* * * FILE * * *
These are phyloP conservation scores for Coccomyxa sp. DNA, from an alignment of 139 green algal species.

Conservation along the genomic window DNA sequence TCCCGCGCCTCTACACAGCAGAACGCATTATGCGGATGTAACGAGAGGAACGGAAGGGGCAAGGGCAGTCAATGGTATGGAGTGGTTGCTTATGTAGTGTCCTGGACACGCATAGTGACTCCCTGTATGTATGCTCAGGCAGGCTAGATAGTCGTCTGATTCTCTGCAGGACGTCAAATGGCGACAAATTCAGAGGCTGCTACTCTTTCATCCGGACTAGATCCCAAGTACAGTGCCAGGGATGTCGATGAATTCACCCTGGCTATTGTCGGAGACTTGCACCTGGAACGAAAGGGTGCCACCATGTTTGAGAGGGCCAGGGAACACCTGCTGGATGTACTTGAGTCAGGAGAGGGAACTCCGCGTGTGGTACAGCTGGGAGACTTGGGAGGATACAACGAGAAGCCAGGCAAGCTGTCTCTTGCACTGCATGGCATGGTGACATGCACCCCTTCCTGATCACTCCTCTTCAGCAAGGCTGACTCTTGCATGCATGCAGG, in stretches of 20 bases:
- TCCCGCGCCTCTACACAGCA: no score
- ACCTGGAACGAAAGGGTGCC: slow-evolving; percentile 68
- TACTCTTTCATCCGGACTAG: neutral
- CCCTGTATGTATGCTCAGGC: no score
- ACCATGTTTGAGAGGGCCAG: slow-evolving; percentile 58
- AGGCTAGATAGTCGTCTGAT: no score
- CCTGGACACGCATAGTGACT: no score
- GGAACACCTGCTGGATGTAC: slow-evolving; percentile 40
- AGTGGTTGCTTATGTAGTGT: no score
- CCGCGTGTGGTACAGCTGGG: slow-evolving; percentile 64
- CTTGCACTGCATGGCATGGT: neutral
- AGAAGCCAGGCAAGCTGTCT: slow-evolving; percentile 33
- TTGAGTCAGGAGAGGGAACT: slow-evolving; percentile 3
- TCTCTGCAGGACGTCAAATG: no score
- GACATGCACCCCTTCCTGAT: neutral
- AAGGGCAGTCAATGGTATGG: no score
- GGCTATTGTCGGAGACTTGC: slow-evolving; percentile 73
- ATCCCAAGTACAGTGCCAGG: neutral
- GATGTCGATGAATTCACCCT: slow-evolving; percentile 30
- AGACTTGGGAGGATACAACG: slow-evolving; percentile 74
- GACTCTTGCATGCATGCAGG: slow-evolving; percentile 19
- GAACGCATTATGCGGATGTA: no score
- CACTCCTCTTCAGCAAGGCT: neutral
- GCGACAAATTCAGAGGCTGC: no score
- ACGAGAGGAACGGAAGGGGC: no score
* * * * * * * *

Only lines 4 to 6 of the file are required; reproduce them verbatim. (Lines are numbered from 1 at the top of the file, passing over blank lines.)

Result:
- ACCTGGAACGAAAGGGTGCC: slow-evolving; percentile 68
- TACTCTTTCATCCGGACTAG: neutral
- CCCTGTATGTATGCTCAGGC: no score